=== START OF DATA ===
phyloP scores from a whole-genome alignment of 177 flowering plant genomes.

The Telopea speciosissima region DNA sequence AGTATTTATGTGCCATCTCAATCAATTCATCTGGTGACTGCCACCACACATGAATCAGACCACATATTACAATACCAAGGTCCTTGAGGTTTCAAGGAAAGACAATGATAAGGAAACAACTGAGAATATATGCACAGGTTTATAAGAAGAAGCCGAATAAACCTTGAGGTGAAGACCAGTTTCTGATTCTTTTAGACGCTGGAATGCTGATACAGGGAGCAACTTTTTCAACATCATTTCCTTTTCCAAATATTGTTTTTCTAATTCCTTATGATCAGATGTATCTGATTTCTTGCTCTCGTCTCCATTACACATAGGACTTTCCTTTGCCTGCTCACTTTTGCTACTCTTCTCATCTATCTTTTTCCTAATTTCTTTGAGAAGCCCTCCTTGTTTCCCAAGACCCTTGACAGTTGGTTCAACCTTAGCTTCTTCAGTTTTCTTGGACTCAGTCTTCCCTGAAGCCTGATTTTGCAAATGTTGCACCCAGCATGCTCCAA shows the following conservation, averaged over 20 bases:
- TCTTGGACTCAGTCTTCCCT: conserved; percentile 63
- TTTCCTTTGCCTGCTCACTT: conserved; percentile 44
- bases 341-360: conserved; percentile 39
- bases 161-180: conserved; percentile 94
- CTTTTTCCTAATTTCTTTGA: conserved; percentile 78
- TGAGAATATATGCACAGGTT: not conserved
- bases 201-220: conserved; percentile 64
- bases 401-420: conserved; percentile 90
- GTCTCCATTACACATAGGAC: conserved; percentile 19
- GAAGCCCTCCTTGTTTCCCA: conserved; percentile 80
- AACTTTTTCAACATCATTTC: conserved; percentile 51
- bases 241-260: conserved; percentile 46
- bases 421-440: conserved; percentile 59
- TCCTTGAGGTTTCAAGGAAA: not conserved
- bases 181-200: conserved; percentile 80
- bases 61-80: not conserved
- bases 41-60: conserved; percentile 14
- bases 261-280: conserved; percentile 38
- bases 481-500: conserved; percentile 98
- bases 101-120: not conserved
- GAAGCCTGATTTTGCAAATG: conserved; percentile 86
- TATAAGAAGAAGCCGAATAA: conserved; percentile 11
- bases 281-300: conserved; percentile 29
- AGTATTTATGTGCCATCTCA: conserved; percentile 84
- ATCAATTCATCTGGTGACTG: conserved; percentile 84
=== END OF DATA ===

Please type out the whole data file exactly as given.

phyloP scores from a whole-genome alignment of 177 flowering plant genomes.

The Telopea speciosissima region DNA sequence AGTATTTATGTGCCATCTCAATCAATTCATCTGGTGACTGCCACCACACATGAATCAGACCACATATTACAATACCAAGGTCCTTGAGGTTTCAAGGAAAGACAATGATAAGGAAACAACTGAGAATATATGCACAGGTTTATAAGAAGAAGCCGAATAAACCTTGAGGTGAAGACCAGTTTCTGATTCTTTTAGACGCTGGAATGCTGATACAGGGAGCAACTTTTTCAACATCATTTCCTTTTCCAAATATTGTTTTTCTAATTCCTTATGATCAGATGTATCTGATTTCTTGCTCTCGTCTCCATTACACATAGGACTTTCCTTTGCCTGCTCACTTTTGCTACTCTTCTCATCTATCTTTTTCCTAATTTCTTTGAGAAGCCCTCCTTGTTTCCCAAGACCCTTGACAGTTGGTTCAACCTTAGCTTCTTCAGTTTTCTTGGACTCAGTCTTCCCTGAAGCCTGATTTTGCAAATGTTGCACCCAGCATGCTCCAA shows the following conservation, averaged over 20 bases:
- TCTTGGACTCAGTCTTCCCT: conserved; percentile 63
- TTTCCTTTGCCTGCTCACTT: conserved; percentile 44
- bases 341-360: conserved; percentile 39
- bases 161-180: conserved; percentile 94
- CTTTTTCCTAATTTCTTTGA: conserved; percentile 78
- TGAGAATATATGCACAGGTT: not conserved
- bases 201-220: conserved; percentile 64
- bases 401-420: conserved; percentile 90
- GTCTCCATTACACATAGGAC: conserved; percentile 19
- GAAGCCCTCCTTGTTTCCCA: conserved; percentile 80
- AACTTTTTCAACATCATTTC: conserved; percentile 51
- bases 241-260: conserved; percentile 46
- bases 421-440: conserved; percentile 59
- TCCTTGAGGTTTCAAGGAAA: not conserved
- bases 181-200: conserved; percentile 80
- bases 61-80: not conserved
- bases 41-60: conserved; percentile 14
- bases 261-280: conserved; percentile 38
- bases 481-500: conserved; percentile 98
- bases 101-120: not conserved
- GAAGCCTGATTTTGCAAATG: conserved; percentile 86
- TATAAGAAGAAGCCGAATAA: conserved; percentile 11
- bases 281-300: conserved; percentile 29
- AGTATTTATGTGCCATCTCA: conserved; percentile 84
- ATCAATTCATCTGGTGACTG: conserved; percentile 84